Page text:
Alzheimer’s disease is one of the most prevalent neurological conditions in the world, affecting more than 5.8 million people in the United States alone. While millions of people suffer from the condition, not everyone understands how Alzheimer’s really affects the brain. So how does Alzheimer’s affect the brain? Keep reading to find out!
How Alzheimer’s Impacts Your Brain
Alzheimer’s is a progressive neurological disease that results in damage to the brain. Alzheimer’s attacks the regions of the brain that are responsible for memory and language. This leads to severe memory loss and other cognitive symptoms.
The exact cause of Alzheimer’s is still largely unknown, but it has been linked to the buildup of plaque within the brain. It is also thought to be genetic in some cases, affecting multiple people from the same family.
Symptoms of Alzheimer’s
Treating Alzheimer’s relies heavily on an early diagnosis. In order to detect the disease as early as possible, you should be on the lookout for signs and symptoms that could indicate changes within the brain. The following are some of the most common signs of Alzheimer’s disease:
Difficulty completing familiar tasks
Unable to recall everyday information
Getting lost in familiar locations
Frequently misplacing things
Mood swings and extreme behavioral changes
Difficulty with finances
Sudden poor hygiene or unkept home
While these symptoms can sometimes be attributed to mental health disorders like depression, they are often indicators of Alzheimer’s disease, particularly in older individuals. When you notice these signs in yourself or a loved one, being evaluated by a neurologist as soon as possible is vital for successful treatment.
Treating Alzheimer’s Disease
The way Alzheimer’s disease is treated has evolved in recent years. In the past, there were very few options in terms of slowing the progression of Alzheimer’s. Patients and their loved ones relied on behavioral intervention and other therapeutic approaches to cope with the symptoms of the disease.
Thanks to recent research, now there may be alternative options to help slow down the progression of Alzheimer’s and reduce the severity of symptoms.
One innovative approach involves regenerative medicine, also known as stem cell therapy. A patient’s own stem cells could potentially be used to heal the damage that Alzheimer’s causes to certain areas of the brain. Stem cell therapy also provides regenerative properties that could produce new neurons, replacing any damaged cells within the brain. Research on stem cells as a treatment for Alzheimer’s is ongoing, but studies have shown that the approach is most effective when a patient is in the earlier stages of the disease. To learn more about ” How does Alzheimer’s affect the brain? ” and the options available at Stemedix, contact a care coordinator today!
Chronic fatigue syndrome (CFS) is a collection of symptoms that make work, relationships, and personal achievement more difficult. Patients with CFS cannot pinpoint other underlying disorders or diseases as the cause of their symptoms.
Regenerative medicine, also known as stem cell therapy, works by harnessing your body’s ability to regenerate healthy cells.
When you suffer from a complex disorder like chronic fatigue syndrome, your healthy cells and tissues are constantly under attack. Stem cell therapy may be able to rebuild damaged cells so you can experience the relief you have been seeking.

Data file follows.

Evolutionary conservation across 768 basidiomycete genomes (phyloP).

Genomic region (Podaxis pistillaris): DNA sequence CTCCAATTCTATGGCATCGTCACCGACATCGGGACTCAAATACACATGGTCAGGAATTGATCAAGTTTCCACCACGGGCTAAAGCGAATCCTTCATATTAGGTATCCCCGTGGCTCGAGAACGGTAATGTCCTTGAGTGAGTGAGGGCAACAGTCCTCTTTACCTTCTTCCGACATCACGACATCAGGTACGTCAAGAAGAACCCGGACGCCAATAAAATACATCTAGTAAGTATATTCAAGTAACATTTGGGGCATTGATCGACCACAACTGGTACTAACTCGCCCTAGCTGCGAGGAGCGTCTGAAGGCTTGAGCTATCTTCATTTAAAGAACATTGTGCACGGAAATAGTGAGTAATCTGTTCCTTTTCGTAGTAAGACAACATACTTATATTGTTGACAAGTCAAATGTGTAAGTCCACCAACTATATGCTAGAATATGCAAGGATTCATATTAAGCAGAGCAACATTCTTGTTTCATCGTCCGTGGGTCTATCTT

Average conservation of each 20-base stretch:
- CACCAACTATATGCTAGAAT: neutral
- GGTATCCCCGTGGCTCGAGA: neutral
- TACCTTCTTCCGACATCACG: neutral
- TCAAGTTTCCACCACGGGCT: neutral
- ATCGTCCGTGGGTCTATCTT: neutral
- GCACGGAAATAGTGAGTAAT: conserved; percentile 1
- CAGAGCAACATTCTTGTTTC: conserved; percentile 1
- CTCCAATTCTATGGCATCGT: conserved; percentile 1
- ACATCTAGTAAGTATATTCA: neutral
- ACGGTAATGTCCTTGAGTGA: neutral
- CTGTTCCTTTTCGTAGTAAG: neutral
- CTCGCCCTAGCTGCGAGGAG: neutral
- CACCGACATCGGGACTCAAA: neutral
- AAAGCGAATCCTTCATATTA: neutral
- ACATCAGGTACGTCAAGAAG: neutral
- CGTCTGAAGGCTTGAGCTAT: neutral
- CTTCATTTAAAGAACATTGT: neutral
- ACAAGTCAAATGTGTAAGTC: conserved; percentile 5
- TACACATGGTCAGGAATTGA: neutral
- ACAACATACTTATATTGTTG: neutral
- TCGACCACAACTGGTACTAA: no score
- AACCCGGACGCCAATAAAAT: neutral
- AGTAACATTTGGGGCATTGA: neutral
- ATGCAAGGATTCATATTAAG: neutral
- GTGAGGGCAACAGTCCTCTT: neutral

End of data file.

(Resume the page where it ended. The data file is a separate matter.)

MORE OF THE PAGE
Common symptoms of CFS include muscle pain and weakness. Sufferers of CFS also report frequent headaches that can be debilitating.
Stem cell treatments have the potential to provide long-term pain relief using your body’s natural regenerative processes. If you are looking for an alternative method of pain relief, stem cell therapy might be for you.
Immune System Regulation
Chronic fatigue syndrome is believed to be a type of autoimmune disorder. This means that your immune system incorrectly identifies your own cells and tissues as threats.
Stem cell therapy can help regulate patients’ immune systems in some cases. This would prevent your immune system from continuing the cycle of draining symptoms you experience with CFS.
A key sign of chronic fatigue syndrome is constant exhaustion. No matter how much sleep, you probably feel like you had no rest at all.
Stem cell therapy has the potential to boost your energy levels by repairing and rebuilding essential cells and tissues. Your body has been under attack for a long time, but stem cell therapy may be able to break the cycle.
The Power of Stem Cells in CFS Therapies
Since stem cells can develop into almost any type of specialized cell in your body, they can be powerful tools for rejuvenating your health. Your body follows certain processes to repair and regenerate cells and tissues. Stem cells kick-start these processes and provide more resources for repair.
Managing CFS is about relieving symptoms. If your daily life is affected by chronic fatigue syndrome, stem cell therapy might be worth exploring to potentially improve how you feel. This experimental therapy is natural and has been studied to be safe and provide the potential for symptom relief. To learn more about the options available at Stemedix, contact us today!
The number of people experiencing autoimmune diseases (ADs) continues to increase worldwide. Currently, it’s estimated that between 2 and 5% of the global population is afflicted with the most severe forms of these diseases, including type 1 diabetes (T1DM), systemic lupus erythematosus (SLE), and rheumatoid arthritis (RA).
An autoimmune disease can occur nearly anywhere in the body and is the result of the immune system mistakenly attacking your body instead of protecting it. While the reason this occurs is not yet fully understood, there are over 100 different types of autoimmune diseases classified into two types: organ-specific (T1DM) and multiple system-involved conditions (SLE and RA).
In addition to T1DM, SLE, and RA, other common autoimmune conditions include Crohn’s disease, ulcerative colitis, psoriasis, inflammatory bowel disease (IBS), and multiple sclerosis (MS).
In addition to not fully understanding why these conditions occur, conventional treatments (mainly in the form of immunosuppressants) alleviate associated symptoms but do not provide lasting or effective therapy for preventing or curing these diseases.